How Genes Shape Behavior

From the lab of Andrés Bendesky, MD, PhD, Columbia's Zuckerman Institute

Dual betta fish circling to make an attack. These fish have been bred to be aggressive. In his lab, Dr. Bendesky is studying these fish to see whether their aggression can be traced back to any genetic markers, and whether equivalents of those markers could exist in people (Credit: iStockPhoto/Getty Images).

A Mind to Discover

At Columbia’s Zuckerman Institute, we believe that understanding how the brain works — and gives rise to mind and behavior — is the most urgent and exciting challenge of our time. Led by Nobel laureates Eric Kandel, MD, and Richard Axel, MD, we study critical aspects of the mind and brain, gaining insights that promise to benefit people and societies everywhere.

Our Science: We explore how the brain develops, performs, endures and recovers.


Learning from Experience

Associate professor Daphna Shohamy, PhD, studies learning and memory — both how we memorize facts and how we slowly learn habits. She has discovered that there’s a lot more “cross-talk” between these two forms of learning than previously thought, raising questions about what different parts of the brain are doing as we learn, and how what we learn affects the decisions we make.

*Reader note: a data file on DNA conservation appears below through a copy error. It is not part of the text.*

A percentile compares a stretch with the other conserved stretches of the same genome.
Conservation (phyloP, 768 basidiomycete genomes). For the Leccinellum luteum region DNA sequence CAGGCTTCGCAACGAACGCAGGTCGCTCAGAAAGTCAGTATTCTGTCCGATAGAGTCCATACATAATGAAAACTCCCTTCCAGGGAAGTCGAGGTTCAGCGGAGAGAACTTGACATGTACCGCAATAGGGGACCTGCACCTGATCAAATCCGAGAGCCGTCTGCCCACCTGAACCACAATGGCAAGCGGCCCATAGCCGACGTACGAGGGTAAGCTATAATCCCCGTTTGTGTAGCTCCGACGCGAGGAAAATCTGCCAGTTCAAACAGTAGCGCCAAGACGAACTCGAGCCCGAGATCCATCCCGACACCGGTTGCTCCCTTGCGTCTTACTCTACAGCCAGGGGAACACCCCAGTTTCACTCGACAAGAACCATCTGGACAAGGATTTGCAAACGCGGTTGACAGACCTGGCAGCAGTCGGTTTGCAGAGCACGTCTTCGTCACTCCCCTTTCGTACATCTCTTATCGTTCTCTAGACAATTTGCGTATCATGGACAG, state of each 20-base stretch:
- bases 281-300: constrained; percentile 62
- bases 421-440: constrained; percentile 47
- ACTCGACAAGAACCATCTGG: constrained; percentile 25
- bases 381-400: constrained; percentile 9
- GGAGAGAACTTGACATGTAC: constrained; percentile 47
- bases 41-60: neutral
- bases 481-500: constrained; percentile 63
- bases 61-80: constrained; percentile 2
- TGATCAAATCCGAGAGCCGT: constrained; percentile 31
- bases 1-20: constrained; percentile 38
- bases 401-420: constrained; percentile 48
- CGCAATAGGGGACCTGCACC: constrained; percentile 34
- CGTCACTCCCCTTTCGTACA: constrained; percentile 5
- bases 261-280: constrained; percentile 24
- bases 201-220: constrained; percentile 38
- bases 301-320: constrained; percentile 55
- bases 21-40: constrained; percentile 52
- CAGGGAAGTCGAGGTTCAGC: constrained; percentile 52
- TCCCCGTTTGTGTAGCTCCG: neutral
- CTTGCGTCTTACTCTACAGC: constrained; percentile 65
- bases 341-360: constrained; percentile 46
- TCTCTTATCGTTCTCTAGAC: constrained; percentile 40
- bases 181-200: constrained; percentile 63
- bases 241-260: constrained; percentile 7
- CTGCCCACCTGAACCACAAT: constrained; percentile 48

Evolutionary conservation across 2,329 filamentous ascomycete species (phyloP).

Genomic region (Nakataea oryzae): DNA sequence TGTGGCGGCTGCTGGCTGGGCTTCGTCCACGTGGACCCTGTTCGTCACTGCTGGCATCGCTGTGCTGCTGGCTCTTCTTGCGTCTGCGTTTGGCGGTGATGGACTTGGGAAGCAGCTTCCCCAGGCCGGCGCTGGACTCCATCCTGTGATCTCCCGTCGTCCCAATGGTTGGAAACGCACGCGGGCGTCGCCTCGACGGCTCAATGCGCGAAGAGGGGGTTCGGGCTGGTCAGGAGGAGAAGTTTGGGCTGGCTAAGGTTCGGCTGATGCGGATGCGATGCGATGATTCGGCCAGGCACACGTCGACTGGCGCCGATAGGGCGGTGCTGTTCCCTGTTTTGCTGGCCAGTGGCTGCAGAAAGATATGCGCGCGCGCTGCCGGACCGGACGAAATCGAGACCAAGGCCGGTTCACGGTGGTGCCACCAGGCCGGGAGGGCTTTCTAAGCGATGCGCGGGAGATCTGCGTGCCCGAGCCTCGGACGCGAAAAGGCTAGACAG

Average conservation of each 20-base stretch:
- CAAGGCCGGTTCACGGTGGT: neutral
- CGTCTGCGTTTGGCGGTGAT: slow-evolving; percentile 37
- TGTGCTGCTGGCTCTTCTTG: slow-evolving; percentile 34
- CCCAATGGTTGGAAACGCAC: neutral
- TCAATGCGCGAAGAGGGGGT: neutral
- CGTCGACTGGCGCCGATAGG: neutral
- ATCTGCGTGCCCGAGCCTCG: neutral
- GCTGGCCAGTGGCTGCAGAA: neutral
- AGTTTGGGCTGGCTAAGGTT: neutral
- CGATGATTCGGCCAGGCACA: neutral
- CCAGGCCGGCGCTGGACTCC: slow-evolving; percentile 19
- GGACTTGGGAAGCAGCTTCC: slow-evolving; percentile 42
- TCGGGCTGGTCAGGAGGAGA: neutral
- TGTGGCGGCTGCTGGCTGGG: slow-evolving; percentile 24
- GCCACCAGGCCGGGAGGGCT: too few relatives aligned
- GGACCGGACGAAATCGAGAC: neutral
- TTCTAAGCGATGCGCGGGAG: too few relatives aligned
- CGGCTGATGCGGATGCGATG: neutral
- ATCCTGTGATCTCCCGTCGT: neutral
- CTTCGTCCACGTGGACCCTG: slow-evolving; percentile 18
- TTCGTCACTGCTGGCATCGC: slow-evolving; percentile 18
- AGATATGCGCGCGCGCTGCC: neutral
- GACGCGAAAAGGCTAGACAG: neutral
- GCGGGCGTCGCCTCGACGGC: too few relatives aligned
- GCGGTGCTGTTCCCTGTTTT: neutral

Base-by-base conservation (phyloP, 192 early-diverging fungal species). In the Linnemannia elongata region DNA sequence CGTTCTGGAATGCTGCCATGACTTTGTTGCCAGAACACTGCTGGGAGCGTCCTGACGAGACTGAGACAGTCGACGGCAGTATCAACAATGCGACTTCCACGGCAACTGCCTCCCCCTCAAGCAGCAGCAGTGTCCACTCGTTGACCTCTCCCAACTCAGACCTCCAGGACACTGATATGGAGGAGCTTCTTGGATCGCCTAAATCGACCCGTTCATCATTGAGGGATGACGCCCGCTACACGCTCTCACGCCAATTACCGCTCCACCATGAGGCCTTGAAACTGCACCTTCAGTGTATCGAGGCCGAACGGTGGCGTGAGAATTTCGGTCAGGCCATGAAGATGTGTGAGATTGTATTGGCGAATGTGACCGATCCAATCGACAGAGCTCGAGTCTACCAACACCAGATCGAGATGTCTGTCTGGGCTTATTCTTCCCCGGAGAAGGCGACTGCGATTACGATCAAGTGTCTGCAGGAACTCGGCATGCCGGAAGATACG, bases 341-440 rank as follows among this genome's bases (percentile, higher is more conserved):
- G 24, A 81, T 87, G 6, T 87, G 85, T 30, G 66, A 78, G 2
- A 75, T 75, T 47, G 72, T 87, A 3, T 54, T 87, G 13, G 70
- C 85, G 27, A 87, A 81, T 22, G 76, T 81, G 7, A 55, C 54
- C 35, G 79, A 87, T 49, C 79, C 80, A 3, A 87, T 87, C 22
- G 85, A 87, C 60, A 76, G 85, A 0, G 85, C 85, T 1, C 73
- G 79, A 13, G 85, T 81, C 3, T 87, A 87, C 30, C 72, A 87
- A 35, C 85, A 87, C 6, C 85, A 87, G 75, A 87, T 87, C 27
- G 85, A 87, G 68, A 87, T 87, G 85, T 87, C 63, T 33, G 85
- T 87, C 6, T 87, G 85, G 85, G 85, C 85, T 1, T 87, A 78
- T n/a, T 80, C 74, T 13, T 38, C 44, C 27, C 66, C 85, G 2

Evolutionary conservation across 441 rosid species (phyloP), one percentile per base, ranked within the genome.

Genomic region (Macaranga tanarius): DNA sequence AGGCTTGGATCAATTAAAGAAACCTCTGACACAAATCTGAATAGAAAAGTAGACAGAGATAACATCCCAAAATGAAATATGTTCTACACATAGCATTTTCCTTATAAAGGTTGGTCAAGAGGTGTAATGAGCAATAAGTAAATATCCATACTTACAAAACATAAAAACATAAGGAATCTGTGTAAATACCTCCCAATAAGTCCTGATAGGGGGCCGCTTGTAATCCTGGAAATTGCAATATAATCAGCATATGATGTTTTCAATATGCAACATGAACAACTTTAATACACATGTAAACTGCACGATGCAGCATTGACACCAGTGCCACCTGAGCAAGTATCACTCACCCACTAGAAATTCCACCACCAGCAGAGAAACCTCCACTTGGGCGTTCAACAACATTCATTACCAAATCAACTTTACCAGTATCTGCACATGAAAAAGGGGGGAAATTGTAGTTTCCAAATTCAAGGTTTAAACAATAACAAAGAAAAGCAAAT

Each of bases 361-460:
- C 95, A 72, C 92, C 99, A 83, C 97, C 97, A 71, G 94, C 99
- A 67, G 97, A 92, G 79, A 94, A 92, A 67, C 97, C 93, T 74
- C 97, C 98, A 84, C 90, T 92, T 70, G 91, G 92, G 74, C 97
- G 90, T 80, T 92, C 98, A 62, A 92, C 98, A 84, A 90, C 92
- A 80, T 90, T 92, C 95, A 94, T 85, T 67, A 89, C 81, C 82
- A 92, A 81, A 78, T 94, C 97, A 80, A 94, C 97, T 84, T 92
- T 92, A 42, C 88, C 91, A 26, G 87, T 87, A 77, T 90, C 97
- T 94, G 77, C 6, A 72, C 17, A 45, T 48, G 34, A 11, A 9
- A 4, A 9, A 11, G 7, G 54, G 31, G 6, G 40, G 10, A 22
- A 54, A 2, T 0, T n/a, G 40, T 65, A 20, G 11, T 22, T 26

Scientific Resources: The tools, facilities and people that make our research possible.

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Saturday Science

Nurturing a love of science at a monthly event for families and community groups

A young visitor learns about the brains of humans and other animals at a Saturday Science in February 2017 (Credit: Michael DiVito/Columbia University).


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Our Mission

At Columbia's Zuckerman Institute, our mission is to decipher the brain. From effective treatments for disorders like Alzheimer’s and autism to advances in fields as fundamental as economics, the arts, and law, the potential for humanity is staggering.

Jerome L. Greene Science Center (Credit: Frank Oudeman/Columbia University).


Peeling Back the Brain's Layers

Associate Professor Randy Bruno recently discovered that the upper and lower regions of the cerebral cortex (the part of the brain that controls higher brain functions) work independently — despite the fact that they are tightly interconnected. He is now leading efforts to identify the behavioral roles each distinct region plays both in health and in disease.